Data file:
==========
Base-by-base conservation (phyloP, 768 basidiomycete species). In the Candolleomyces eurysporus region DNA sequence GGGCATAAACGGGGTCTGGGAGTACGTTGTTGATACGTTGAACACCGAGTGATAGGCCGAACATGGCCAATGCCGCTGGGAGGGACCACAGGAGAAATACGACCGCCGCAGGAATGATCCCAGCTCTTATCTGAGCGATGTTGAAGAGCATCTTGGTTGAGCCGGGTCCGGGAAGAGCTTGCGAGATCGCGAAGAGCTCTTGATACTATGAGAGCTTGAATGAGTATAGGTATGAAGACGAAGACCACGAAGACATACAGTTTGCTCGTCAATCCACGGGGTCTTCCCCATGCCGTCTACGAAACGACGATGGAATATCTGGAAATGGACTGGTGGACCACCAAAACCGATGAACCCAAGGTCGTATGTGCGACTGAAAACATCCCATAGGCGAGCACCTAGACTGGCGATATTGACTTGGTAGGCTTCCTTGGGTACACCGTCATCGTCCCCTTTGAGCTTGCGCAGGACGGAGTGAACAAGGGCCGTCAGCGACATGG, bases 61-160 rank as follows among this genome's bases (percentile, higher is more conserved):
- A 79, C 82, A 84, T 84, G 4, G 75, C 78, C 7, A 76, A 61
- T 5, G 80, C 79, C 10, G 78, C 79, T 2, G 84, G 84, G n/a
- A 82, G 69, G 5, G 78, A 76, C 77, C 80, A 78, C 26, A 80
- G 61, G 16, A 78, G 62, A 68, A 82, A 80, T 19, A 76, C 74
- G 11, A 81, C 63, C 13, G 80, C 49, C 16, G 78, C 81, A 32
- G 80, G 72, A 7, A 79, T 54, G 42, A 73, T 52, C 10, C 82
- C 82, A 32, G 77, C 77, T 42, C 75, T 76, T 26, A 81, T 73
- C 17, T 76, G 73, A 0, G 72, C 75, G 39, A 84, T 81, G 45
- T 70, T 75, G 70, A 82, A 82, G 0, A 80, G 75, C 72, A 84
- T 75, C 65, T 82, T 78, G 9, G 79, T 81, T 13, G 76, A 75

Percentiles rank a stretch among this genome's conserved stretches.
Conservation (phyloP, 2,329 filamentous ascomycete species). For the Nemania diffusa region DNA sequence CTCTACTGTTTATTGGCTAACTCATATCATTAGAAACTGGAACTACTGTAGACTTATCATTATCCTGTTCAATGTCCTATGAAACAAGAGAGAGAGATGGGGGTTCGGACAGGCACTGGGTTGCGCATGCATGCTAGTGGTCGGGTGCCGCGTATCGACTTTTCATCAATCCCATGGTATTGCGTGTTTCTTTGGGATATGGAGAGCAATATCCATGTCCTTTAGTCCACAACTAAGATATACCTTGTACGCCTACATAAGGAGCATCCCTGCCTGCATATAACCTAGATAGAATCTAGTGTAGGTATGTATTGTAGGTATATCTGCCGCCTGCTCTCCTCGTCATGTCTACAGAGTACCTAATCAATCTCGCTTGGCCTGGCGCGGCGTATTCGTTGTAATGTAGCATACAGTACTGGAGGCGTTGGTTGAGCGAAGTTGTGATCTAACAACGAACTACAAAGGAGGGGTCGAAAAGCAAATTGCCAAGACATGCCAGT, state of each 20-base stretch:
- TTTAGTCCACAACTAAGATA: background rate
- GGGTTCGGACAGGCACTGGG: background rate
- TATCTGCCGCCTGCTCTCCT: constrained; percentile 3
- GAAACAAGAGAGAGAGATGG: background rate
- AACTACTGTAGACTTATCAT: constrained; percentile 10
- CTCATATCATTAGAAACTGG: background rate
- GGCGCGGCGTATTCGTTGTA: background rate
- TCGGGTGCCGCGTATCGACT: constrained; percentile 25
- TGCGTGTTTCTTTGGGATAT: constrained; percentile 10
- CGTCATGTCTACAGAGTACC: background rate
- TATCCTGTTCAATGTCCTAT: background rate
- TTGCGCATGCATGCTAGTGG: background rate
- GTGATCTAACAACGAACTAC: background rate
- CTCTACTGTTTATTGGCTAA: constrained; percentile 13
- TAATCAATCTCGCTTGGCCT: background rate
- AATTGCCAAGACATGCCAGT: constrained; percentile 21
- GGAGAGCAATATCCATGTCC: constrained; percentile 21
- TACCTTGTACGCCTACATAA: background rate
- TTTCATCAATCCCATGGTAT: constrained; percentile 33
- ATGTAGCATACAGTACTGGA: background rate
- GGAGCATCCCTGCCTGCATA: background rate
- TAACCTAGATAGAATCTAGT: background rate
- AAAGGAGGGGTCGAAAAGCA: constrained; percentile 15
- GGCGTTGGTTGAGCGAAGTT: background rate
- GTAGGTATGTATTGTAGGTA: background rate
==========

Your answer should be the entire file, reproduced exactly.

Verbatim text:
Base-by-base conservation (phyloP, 768 basidiomycete species). In the Candolleomyces eurysporus region DNA sequence GGGCATAAACGGGGTCTGGGAGTACGTTGTTGATACGTTGAACACCGAGTGATAGGCCGAACATGGCCAATGCCGCTGGGAGGGACCACAGGAGAAATACGACCGCCGCAGGAATGATCCCAGCTCTTATCTGAGCGATGTTGAAGAGCATCTTGGTTGAGCCGGGTCCGGGAAGAGCTTGCGAGATCGCGAAGAGCTCTTGATACTATGAGAGCTTGAATGAGTATAGGTATGAAGACGAAGACCACGAAGACATACAGTTTGCTCGTCAATCCACGGGGTCTTCCCCATGCCGTCTACGAAACGACGATGGAATATCTGGAAATGGACTGGTGGACCACCAAAACCGATGAACCCAAGGTCGTATGTGCGACTGAAAACATCCCATAGGCGAGCACCTAGACTGGCGATATTGACTTGGTAGGCTTCCTTGGGTACACCGTCATCGTCCCCTTTGAGCTTGCGCAGGACGGAGTGAACAAGGGCCGTCAGCGACATGG, bases 61-160 rank as follows among this genome's bases (percentile, higher is more conserved):
- A 79, C 82, A 84, T 84, G 4, G 75, C 78, C 7, A 76, A 61
- T 5, G 80, C 79, C 10, G 78, C 79, T 2, G 84, G 84, G n/a
- A 82, G 69, G 5, G 78, A 76, C 77, C 80, A 78, C 26, A 80
- G 61, G 16, A 78, G 62, A 68, A 82, A 80, T 19, A 76, C 74
- G 11, A 81, C 63, C 13, G 80, C 49, C 16, G 78, C 81, A 32
- G 80, G 72, A 7, A 79, T 54, G 42, A 73, T 52, C 10, C 82
- C 82, A 32, G 77, C 77, T 42, C 75, T 76, T 26, A 81, T 73
- C 17, T 76, G 73, A 0, G 72, C 75, G 39, A 84, T 81, G 45
- T 70, T 75, G 70, A 82, A 82, G 0, A 80, G 75, C 72, A 84
- T 75, C 65, T 82, T 78, G 9, G 79, T 81, T 13, G 76, A 75

Percentiles rank a stretch among this genome's conserved stretches.
Conservation (phyloP, 2,329 filamentous ascomycete species). For the Nemania diffusa region DNA sequence CTCTACTGTTTATTGGCTAACTCATATCATTAGAAACTGGAACTACTGTAGACTTATCATTATCCTGTTCAATGTCCTATGAAACAAGAGAGAGAGATGGGGGTTCGGACAGGCACTGGGTTGCGCATGCATGCTAGTGGTCGGGTGCCGCGTATCGACTTTTCATCAATCCCATGGTATTGCGTGTTTCTTTGGGATATGGAGAGCAATATCCATGTCCTTTAGTCCACAACTAAGATATACCTTGTACGCCTACATAAGGAGCATCCCTGCCTGCATATAACCTAGATAGAATCTAGTGTAGGTATGTATTGTAGGTATATCTGCCGCCTGCTCTCCTCGTCATGTCTACAGAGTACCTAATCAATCTCGCTTGGCCTGGCGCGGCGTATTCGTTGTAATGTAGCATACAGTACTGGAGGCGTTGGTTGAGCGAAGTTGTGATCTAACAACGAACTACAAAGGAGGGGTCGAAAAGCAAATTGCCAAGACATGCCAGT, state of each 20-base stretch:
- TTTAGTCCACAACTAAGATA: background rate
- GGGTTCGGACAGGCACTGGG: background rate
- TATCTGCCGCCTGCTCTCCT: constrained; percentile 3
- GAAACAAGAGAGAGAGATGG: background rate
- AACTACTGTAGACTTATCAT: constrained; percentile 10
- CTCATATCATTAGAAACTGG: background rate
- GGCGCGGCGTATTCGTTGTA: background rate
- TCGGGTGCCGCGTATCGACT: constrained; percentile 25
- TGCGTGTTTCTTTGGGATAT: constrained; percentile 10
- CGTCATGTCTACAGAGTACC: background rate
- TATCCTGTTCAATGTCCTAT: background rate
- TTGCGCATGCATGCTAGTGG: background rate
- GTGATCTAACAACGAACTAC: background rate
- CTCTACTGTTTATTGGCTAA: constrained; percentile 13
- TAATCAATCTCGCTTGGCCT: background rate
- AATTGCCAAGACATGCCAGT: constrained; percentile 21
- GGAGAGCAATATCCATGTCC: constrained; percentile 21
- TACCTTGTACGCCTACATAA: background rate
- TTTCATCAATCCCATGGTAT: constrained; percentile 33
- ATGTAGCATACAGTACTGGA: background rate
- GGAGCATCCCTGCCTGCATA: background rate
- TAACCTAGATAGAATCTAGT: background rate
- AAAGGAGGGGTCGAAAAGCA: constrained; percentile 15
- GGCGTTGGTTGAGCGAAGTT: background rate
- GTAGGTATGTATTGTAGGTA: background rate